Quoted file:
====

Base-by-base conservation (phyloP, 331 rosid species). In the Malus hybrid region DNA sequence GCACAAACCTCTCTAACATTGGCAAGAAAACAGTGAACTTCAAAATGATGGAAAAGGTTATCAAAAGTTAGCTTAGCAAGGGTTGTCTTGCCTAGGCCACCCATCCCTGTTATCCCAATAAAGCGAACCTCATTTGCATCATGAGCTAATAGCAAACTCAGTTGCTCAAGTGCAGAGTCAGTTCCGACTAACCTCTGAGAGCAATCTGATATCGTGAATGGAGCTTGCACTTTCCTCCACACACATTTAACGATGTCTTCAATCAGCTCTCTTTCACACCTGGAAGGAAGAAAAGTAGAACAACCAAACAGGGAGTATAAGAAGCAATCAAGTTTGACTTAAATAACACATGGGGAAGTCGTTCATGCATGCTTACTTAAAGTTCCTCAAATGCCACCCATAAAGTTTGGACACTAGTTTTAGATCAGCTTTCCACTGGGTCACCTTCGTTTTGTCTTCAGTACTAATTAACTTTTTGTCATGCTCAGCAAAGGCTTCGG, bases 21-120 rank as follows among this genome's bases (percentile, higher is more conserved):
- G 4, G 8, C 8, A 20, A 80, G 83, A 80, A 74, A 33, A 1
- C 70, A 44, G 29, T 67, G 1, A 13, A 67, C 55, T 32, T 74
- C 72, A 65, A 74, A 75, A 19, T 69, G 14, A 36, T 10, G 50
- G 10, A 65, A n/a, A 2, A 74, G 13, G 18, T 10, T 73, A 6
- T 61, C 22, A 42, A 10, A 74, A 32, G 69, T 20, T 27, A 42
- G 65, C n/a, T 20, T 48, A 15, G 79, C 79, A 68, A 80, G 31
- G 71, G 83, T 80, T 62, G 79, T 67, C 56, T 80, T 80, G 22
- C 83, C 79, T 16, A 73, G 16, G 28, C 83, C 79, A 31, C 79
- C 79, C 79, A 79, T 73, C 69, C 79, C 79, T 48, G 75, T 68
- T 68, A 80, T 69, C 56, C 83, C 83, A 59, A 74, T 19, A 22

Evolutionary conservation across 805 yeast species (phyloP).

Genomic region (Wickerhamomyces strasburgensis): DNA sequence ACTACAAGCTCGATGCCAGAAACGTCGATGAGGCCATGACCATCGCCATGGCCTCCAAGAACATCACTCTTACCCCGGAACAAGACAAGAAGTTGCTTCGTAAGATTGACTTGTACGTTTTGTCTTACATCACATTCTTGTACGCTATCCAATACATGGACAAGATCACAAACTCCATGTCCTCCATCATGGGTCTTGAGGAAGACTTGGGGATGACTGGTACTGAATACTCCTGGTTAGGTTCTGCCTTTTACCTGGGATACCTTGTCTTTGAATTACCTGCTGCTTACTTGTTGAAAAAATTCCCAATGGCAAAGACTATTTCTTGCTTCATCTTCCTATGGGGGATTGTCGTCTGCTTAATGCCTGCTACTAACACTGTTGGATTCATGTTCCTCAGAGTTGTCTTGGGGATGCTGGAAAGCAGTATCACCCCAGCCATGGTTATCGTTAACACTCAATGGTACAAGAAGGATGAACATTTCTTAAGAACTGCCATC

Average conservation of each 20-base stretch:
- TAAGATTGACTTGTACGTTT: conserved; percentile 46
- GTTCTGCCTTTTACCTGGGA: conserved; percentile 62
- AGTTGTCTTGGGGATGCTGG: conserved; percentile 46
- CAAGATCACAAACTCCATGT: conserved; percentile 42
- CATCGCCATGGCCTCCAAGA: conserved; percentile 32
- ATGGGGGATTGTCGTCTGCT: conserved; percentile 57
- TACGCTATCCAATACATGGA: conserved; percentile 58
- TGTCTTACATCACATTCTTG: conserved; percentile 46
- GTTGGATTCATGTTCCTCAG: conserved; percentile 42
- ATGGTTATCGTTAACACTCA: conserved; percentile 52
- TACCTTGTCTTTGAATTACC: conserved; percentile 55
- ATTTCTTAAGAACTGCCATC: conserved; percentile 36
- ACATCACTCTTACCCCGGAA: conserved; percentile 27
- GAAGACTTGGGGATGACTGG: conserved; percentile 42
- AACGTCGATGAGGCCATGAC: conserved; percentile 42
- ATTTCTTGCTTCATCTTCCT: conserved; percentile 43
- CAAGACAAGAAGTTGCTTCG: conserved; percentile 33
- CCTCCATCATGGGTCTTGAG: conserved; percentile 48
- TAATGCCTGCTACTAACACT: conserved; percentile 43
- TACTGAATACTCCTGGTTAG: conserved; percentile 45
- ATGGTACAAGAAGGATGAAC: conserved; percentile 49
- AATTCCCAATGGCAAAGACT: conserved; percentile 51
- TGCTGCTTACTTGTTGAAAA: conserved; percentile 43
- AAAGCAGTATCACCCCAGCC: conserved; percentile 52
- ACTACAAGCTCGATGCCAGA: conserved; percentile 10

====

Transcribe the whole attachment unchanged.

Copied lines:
Base-by-base conservation (phyloP, 331 rosid species). In the Malus hybrid region DNA sequence GCACAAACCTCTCTAACATTGGCAAGAAAACAGTGAACTTCAAAATGATGGAAAAGGTTATCAAAAGTTAGCTTAGCAAGGGTTGTCTTGCCTAGGCCACCCATCCCTGTTATCCCAATAAAGCGAACCTCATTTGCATCATGAGCTAATAGCAAACTCAGTTGCTCAAGTGCAGAGTCAGTTCCGACTAACCTCTGAGAGCAATCTGATATCGTGAATGGAGCTTGCACTTTCCTCCACACACATTTAACGATGTCTTCAATCAGCTCTCTTTCACACCTGGAAGGAAGAAAAGTAGAACAACCAAACAGGGAGTATAAGAAGCAATCAAGTTTGACTTAAATAACACATGGGGAAGTCGTTCATGCATGCTTACTTAAAGTTCCTCAAATGCCACCCATAAAGTTTGGACACTAGTTTTAGATCAGCTTTCCACTGGGTCACCTTCGTTTTGTCTTCAGTACTAATTAACTTTTTGTCATGCTCAGCAAAGGCTTCGG, bases 21-120 rank as follows among this genome's bases (percentile, higher is more conserved):
- G 4, G 8, C 8, A 20, A 80, G 83, A 80, A 74, A 33, A 1
- C 70, A 44, G 29, T 67, G 1, A 13, A 67, C 55, T 32, T 74
- C 72, A 65, A 74, A 75, A 19, T 69, G 14, A 36, T 10, G 50
- G 10, A 65, A n/a, A 2, A 74, G 13, G 18, T 10, T 73, A 6
- T 61, C 22, A 42, A 10, A 74, A 32, G 69, T 20, T 27, A 42
- G 65, C n/a, T 20, T 48, A 15, G 79, C 79, A 68, A 80, G 31
- G 71, G 83, T 80, T 62, G 79, T 67, C 56, T 80, T 80, G 22
- C 83, C 79, T 16, A 73, G 16, G 28, C 83, C 79, A 31, C 79
- C 79, C 79, A 79, T 73, C 69, C 79, C 79, T 48, G 75, T 68
- T 68, A 80, T 69, C 56, C 83, C 83, A 59, A 74, T 19, A 22

Evolutionary conservation across 805 yeast species (phyloP).

Genomic region (Wickerhamomyces strasburgensis): DNA sequence ACTACAAGCTCGATGCCAGAAACGTCGATGAGGCCATGACCATCGCCATGGCCTCCAAGAACATCACTCTTACCCCGGAACAAGACAAGAAGTTGCTTCGTAAGATTGACTTGTACGTTTTGTCTTACATCACATTCTTGTACGCTATCCAATACATGGACAAGATCACAAACTCCATGTCCTCCATCATGGGTCTTGAGGAAGACTTGGGGATGACTGGTACTGAATACTCCTGGTTAGGTTCTGCCTTTTACCTGGGATACCTTGTCTTTGAATTACCTGCTGCTTACTTGTTGAAAAAATTCCCAATGGCAAAGACTATTTCTTGCTTCATCTTCCTATGGGGGATTGTCGTCTGCTTAATGCCTGCTACTAACACTGTTGGATTCATGTTCCTCAGAGTTGTCTTGGGGATGCTGGAAAGCAGTATCACCCCAGCCATGGTTATCGTTAACACTCAATGGTACAAGAAGGATGAACATTTCTTAAGAACTGCCATC

Average conservation of each 20-base stretch:
- TAAGATTGACTTGTACGTTT: conserved; percentile 46
- GTTCTGCCTTTTACCTGGGA: conserved; percentile 62
- AGTTGTCTTGGGGATGCTGG: conserved; percentile 46
- CAAGATCACAAACTCCATGT: conserved; percentile 42
- CATCGCCATGGCCTCCAAGA: conserved; percentile 32
- ATGGGGGATTGTCGTCTGCT: conserved; percentile 57
- TACGCTATCCAATACATGGA: conserved; percentile 58
- TGTCTTACATCACATTCTTG: conserved; percentile 46
- GTTGGATTCATGTTCCTCAG: conserved; percentile 42
- ATGGTTATCGTTAACACTCA: conserved; percentile 52
- TACCTTGTCTTTGAATTACC: conserved; percentile 55
- ATTTCTTAAGAACTGCCATC: conserved; percentile 36
- ACATCACTCTTACCCCGGAA: conserved; percentile 27
- GAAGACTTGGGGATGACTGG: conserved; percentile 42
- AACGTCGATGAGGCCATGAC: conserved; percentile 42
- ATTTCTTGCTTCATCTTCCT: conserved; percentile 43
- CAAGACAAGAAGTTGCTTCG: conserved; percentile 33
- CCTCCATCATGGGTCTTGAG: conserved; percentile 48
- TAATGCCTGCTACTAACACT: conserved; percentile 43
- TACTGAATACTCCTGGTTAG: conserved; percentile 45
- ATGGTACAAGAAGGATGAAC: conserved; percentile 49
- AATTCCCAATGGCAAAGACT: conserved; percentile 51
- TGCTGCTTACTTGTTGAAAA: conserved; percentile 43
- AAAGCAGTATCACCCCAGCC: conserved; percentile 52
- ACTACAAGCTCGATGCCAGA: conserved; percentile 10